AUGUSTA — As the Augusta Board of Education voted this week to finalize its updated budget for the 2023-24 school year, a dissenting board member called for a detailed audit of the finances in the proposed spending plan that she worries might not be accurate.

Kati McCormick voted against the adjustments to the School Department’s three warrant articles that reflect $35,600 in cuts that the City Council requested at Wednesday night’s special board meeting. The rest of the board voted 6-1 on the three updated warrant articles.  

In explaining her “no” vote, McCormick said she is “unable to support a budget” that she is “unsure is accurate.” 

“It was requested back in January, when our former business manager left, that an audit or some sort, whether it be a flash audit, a forensic audit, whatever you want to call it, be completed, or at the very least, see if the city’s financial department could assist us,” McCormick said. “But we were informed the staff was fairly new and overstretched.

“It was my understanding that the former (board) chair agreed to discuss the audit topic with the school’s attorney, after she requested concerns by email. There was a change of chairs, and regardless of who or how, those audit requests have gone unanswered.” 

To McCormick’s point, the Augusta School Department had a rocky budgeting process, beginning in January, when longtime Business Manager Kathy Casparius resigned. 


Superintendent Jim Anastasio and Assistant Superintendent Mike Tracy had to assemble the proposed budget for the upcoming school year, including closing a $6 million gap, but in the process created a mistake of nearly $800,000. Tracy and Anastasio later received the help of a former business manager.

When it came time to approve the proposed $36.6 million budget in March, McCormick declined to vote at a board meeting, saying she had not had “enough time” to thoroughly review the spending plan. 

Board of Education members thought they would have to cut about $330,000 from the budget after presenting it to the City Council, but were told last week to cut $35,600. The Augusta School Department decided to use a $500,000 fund balance that had been allocated for a roof repair at Farrington Elementary School to offset the amount. They voted on the plan at a special meeting Wednesday.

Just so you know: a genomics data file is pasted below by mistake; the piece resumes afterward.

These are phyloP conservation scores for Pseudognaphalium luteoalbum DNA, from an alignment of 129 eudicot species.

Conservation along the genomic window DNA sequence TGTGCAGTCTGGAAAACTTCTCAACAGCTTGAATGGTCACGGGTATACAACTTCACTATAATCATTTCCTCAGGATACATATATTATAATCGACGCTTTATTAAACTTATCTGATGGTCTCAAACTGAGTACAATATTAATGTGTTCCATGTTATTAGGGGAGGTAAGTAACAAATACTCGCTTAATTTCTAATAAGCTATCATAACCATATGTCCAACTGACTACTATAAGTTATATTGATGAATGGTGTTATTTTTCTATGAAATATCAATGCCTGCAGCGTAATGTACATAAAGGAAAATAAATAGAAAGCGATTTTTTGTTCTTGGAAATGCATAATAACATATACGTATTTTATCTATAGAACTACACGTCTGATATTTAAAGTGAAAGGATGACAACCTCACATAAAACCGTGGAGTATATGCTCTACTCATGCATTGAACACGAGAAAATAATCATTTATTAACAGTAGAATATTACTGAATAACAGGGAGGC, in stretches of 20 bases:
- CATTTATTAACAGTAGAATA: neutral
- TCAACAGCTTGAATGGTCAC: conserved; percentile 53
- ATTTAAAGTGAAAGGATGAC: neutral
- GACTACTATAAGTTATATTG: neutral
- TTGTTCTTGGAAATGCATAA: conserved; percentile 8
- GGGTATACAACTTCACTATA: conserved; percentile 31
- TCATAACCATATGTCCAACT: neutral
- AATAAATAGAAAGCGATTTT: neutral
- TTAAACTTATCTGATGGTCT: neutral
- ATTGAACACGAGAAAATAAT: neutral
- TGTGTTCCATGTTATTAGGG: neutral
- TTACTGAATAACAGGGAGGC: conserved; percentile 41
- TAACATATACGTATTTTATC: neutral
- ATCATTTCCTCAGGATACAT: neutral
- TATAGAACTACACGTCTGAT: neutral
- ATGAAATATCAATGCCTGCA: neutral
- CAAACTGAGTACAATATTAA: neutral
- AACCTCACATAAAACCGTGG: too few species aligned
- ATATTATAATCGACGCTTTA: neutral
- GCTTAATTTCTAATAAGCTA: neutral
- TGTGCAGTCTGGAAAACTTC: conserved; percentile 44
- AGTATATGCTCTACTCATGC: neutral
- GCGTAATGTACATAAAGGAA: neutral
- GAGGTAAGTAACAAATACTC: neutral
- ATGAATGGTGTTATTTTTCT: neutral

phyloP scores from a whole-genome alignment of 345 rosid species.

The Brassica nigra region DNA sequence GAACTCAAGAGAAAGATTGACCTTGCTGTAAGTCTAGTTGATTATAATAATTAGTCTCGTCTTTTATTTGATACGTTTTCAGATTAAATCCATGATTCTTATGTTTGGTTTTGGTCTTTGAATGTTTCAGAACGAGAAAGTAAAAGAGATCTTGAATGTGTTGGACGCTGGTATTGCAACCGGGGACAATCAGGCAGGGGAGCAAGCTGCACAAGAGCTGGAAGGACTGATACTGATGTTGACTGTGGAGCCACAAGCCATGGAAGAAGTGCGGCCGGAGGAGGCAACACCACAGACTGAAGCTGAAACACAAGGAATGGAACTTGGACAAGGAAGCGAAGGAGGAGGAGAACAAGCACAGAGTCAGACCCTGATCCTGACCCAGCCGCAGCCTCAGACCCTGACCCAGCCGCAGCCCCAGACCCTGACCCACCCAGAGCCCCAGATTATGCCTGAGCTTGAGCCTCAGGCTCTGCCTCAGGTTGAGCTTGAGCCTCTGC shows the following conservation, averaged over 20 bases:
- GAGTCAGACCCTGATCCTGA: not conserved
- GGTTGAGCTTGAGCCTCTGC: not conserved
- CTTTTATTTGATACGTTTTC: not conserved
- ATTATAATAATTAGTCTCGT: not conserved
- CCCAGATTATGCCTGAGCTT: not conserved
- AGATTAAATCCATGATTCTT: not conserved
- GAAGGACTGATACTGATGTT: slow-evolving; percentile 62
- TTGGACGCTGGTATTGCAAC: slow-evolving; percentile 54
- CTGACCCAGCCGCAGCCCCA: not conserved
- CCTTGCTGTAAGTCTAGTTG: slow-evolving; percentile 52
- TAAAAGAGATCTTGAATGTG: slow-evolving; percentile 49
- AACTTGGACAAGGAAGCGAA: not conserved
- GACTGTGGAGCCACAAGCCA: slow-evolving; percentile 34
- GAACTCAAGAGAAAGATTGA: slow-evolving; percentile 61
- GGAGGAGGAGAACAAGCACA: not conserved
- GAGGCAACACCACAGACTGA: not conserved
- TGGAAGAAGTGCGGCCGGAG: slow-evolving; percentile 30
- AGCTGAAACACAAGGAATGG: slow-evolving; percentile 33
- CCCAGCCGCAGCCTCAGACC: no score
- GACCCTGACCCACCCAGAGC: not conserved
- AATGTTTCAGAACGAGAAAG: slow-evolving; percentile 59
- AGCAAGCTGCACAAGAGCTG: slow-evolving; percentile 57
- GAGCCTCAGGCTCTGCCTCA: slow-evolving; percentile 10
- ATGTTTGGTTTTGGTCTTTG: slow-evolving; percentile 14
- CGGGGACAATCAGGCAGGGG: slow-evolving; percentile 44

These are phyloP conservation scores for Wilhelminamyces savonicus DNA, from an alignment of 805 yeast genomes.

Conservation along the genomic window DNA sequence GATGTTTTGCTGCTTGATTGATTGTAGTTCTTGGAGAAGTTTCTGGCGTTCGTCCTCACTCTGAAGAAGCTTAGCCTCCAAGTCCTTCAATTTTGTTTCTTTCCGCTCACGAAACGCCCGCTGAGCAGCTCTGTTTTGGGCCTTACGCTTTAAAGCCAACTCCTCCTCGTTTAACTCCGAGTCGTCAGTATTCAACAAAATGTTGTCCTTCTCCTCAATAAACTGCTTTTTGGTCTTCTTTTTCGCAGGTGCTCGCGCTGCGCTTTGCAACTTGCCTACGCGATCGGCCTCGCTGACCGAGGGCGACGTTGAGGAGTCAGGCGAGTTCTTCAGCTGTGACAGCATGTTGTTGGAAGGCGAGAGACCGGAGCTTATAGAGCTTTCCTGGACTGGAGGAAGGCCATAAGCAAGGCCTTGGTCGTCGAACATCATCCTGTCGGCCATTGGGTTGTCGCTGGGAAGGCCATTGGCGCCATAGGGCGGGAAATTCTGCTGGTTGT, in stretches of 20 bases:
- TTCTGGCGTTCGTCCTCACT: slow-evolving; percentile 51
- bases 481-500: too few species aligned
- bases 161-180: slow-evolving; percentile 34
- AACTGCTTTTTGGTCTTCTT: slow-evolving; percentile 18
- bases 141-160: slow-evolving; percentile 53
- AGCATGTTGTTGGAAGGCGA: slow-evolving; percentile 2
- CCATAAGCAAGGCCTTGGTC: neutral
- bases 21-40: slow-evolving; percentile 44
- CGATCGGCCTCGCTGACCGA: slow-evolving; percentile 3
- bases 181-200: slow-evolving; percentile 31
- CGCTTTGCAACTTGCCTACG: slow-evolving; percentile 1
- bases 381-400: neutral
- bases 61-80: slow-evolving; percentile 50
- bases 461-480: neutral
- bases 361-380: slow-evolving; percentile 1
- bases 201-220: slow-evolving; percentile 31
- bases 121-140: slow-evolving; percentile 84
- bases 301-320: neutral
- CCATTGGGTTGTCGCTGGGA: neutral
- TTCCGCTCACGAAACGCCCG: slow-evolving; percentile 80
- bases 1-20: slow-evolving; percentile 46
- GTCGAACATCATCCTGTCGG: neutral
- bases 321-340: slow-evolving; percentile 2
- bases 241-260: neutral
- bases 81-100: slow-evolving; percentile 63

A School Department must have an audit done on a yearly basis to ensure the finances are in order, and audits are usually performed by an outside company. The Augusta School Department uses Runyon Kersteen Ouellette, an accounting firm in South Portland. A forensic audit, which is a more in-depth audit, would take a heightened look at what was submitted.

Martha Witham, the interim chair of the Board of Education, said in an interview that an audit is something “that was certainly discussed as a school board,” but the board wants to see the previous year’s audit before any decision is made. 

“The feeling at this time is we are still waiting for last year’s audit, and then have to put together this year’s audit,” Witham said. “We aren’t doing anything before seeing the previous year’s audit.” 


No other board members questioned McCormick when she gave her statement at the meeting.

Anastasio did not comment on McCormick’s statement at the meeting, but said the auditors asked him to “apply for another extension,” and did not give him a date by when the audit would be completed.

Augusta Mayor Mark O’Brien said “the city is working with the best information available in finalizing its budget and we are working against a deadline.” He noted the school budget validation vote is scheduled for June 13.

“In the end, the City Council establishes the bottom line appropriation for the School Department,” O’Brien said, “but how it is spent is ultimately up to the Board of Education.”

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